Like hearing fingernails on a chalkboard. Feeling lightheaded if you stand up too fast. Having "lizard brain" take over, triggering almost overwhelming fight-or-flight instincts. That's how Eryn O'Neil of St. Paul describes the acute discomfort that has accompanied her lifelong fear of needles. Nevertheless, the 36-year-old software engineer and mother of a toddler isn't backing away from the COVID-19 vaccine. The greater good of ending the pandemic is far more important, she said, than the temporary but very real distress that comes with the shot.

"I'm getting it. There's no question whatsoever," O'Neil said, even as she recounted past coping strategies — among them, bringing an understanding friend willing to endure a crushing handhold during an injection.

As the campaign to vaccinate the nation continues, its success hinges in part on overcoming a fear that O'Neil shares with many others — needle phobia. The official term for extreme fear is "trypanophobia." The feelings it triggers can range from procrastination to panic over everyday medical procedures such as immunizations or getting an IV.

This is a public health problem even when there's not a pandemic. "Avoidance of influenza vaccination because of needle fear occurred in 16% of adult patients, 27% of hospital employees, 18% of workers at long-term care facilities, and 8% of healthcare workers at hospitals," concluded a 2018 article in the Journal of Advanced Nursing.

Overcoming this common reason for vaccine hesitancy is especially critical in the battle to control COVID-19. Vaccinating virtually everyone as quickly as possible is the key to stopping the virus from circulating and mutating into more dangerous strains. Needlephobes can't sit this out, which is why the Star Tribune Editorial Board has chosen to address this issue in its ongoing "Our Best Shot" series.

Talking about our fears and knowing that others are battling them, too, can be helpful. To those who find shots scary, you have a lot of company. Twin Cities teacher Mark Westpfahl recently shared his needle fears in a video posted on Twitter. Accompanying Westpfahl to his appointment: Walnut, a stuffed toy bear brought for moral support.

Shannon Watson of St. Paul has an intense, lifelong fear of finger pricks and vaccinations. She delayed getting a booster shot required to attend graduate school until the last possible moment. But when a COVID vaccine appointment recently became available in Brainerd, she drove there, bravely stood in line even as she worried she might faint, then marveled at how quickly the appointment was over. She got a little "woozy" when she took off the small bandage later but was glad to do her part to conquer COVID.

As a veteran medical provider and president of the Minnesota Academy of Family Physicians, Dr. Andrew Slattengren has cared for many patients with needle phobia. He advises those with concerns to share their fear with their doctors or whoever is administering the shot. Fearful patients will get help, not comments to toughen up. "This shouldn't be something people feel embarrassed about," said Slattengren, who also shared his expertise in video accompanying this editorial (also available at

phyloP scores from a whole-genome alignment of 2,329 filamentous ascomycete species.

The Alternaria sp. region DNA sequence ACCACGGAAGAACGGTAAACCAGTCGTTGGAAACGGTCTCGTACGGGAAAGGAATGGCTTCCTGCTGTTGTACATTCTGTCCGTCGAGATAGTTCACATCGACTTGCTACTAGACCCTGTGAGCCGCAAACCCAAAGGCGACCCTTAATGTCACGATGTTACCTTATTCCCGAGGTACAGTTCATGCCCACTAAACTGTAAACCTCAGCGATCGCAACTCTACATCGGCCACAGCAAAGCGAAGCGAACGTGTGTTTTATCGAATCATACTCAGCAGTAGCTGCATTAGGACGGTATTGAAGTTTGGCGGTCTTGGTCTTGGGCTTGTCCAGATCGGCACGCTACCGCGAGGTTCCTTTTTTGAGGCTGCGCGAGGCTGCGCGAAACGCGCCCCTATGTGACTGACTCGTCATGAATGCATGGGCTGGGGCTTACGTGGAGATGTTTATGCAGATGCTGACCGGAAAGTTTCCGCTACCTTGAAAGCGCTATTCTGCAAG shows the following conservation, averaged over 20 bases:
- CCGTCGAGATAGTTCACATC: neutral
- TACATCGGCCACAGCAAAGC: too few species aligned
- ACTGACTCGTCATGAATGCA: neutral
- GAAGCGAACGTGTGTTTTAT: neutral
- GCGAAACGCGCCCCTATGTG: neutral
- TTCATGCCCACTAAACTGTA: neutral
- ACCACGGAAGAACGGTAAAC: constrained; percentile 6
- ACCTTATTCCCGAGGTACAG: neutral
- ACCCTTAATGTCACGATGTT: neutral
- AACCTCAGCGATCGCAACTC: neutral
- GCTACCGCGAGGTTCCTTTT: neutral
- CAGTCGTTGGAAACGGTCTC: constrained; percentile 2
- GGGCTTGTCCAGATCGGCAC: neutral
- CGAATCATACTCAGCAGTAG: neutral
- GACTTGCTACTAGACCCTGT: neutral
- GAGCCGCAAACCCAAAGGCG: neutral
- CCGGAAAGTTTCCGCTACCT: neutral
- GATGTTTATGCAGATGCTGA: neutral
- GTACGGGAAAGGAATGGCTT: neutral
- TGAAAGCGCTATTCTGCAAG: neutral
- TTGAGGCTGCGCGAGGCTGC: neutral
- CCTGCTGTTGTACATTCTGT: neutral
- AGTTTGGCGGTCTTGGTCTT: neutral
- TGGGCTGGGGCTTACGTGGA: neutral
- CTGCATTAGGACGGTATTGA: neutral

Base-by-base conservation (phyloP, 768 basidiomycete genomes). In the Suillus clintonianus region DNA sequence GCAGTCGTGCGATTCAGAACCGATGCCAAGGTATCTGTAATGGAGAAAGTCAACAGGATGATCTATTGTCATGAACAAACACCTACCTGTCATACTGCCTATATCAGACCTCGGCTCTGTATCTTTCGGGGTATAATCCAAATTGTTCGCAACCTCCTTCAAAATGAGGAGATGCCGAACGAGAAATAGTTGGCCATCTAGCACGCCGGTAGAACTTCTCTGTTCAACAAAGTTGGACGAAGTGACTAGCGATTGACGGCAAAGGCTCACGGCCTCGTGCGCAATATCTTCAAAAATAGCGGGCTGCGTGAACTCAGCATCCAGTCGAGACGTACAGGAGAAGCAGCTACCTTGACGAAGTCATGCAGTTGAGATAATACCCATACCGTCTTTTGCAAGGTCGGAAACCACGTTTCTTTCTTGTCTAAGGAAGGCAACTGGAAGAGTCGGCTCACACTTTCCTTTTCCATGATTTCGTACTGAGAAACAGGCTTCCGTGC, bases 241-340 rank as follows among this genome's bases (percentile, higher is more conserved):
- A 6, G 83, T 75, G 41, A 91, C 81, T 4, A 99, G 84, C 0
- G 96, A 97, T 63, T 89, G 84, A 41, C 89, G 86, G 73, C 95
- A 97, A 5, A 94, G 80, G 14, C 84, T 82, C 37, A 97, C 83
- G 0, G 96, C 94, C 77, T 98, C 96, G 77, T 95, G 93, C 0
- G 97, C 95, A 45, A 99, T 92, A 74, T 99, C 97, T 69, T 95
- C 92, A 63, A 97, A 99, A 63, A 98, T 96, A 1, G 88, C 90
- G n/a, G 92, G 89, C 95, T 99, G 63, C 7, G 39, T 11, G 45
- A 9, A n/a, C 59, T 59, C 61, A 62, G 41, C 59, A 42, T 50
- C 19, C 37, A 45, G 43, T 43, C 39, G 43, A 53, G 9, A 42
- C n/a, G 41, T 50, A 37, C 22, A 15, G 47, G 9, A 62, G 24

Sometimes acknowledging fear or addressing other concerns, such as potential vaccine side effects, are all that a patient needs. But others need additional strategies. Among the measures that can help:

• Distraction. Bring a smartphone and earbuds and play a favorite song or TikTok video during the vaccination. A slightly different approach involves the Buzzy bee, an award-winning medical device that yes, looks like a bee, and uses ice and vibration to help block injection pain. Clinics may have them on hand for kids, but the device can help adults, too.

• Deep breathing. Inhaling and exhaling in a measured manner (which can be guided by smartphone and watch apps) can keep fear at bay.

• Enlist a buddy. Medical providers understand that hand-holding is helpful and that a familiar voice is soothing.

• Medication and therapy. For those still struggling with fear, a doctor may be willing to prescribe a low-dose anti-anxiety drug to help. Or, use a topical anesthetic at the injection site. Working with a therapist is another option for those who have struggled with this over a lifetime.

"If you have a needle fear, or any other reason to be vaccine-hesitant, talk to your primary care provider," Slattengren said, "and work through it so you can do what you need to do to stay healthy."


The faster we vaccinate, the faster the COVID-19 pandemic ends. But the speed with which the shots were developed has led to understandable questions. The Editorial Board's #OurBestShot series enlists Minnesota health and community leaders to deliver timely, trustworthy answers.

Here's a collection of articles, videos and other resources presented so far:

Editorial: The big risk is in not getting vaccinated (March 28).

Video: Dr. Greg Poland of the Mayo Clinic discusses the potential side effects of the vaccines, and explains why the risks and impacts are low.

Editorial: Communities of color face unique vaccination fears (April 4).

Video: M Health Fairview, in a conversation with leaders of Black, Indigenous, and People of Color (BIPOC) communities in the Twin Cities, addresses questions and concerns about the vaccines.

Frequently asked questions: A report from the Sahan Journal, a trusted St. Paul-based source of news and information for migrant and immigrant communities, provides and wealth of vaccine information while also dispelling rumors that the shots contain pork or other products not considered halal.

The Star Tribune Editorial Board operates independently of the newsroom and is not involved in setting newsroom policies or in reporting or editing articles in other sections of the newspaper or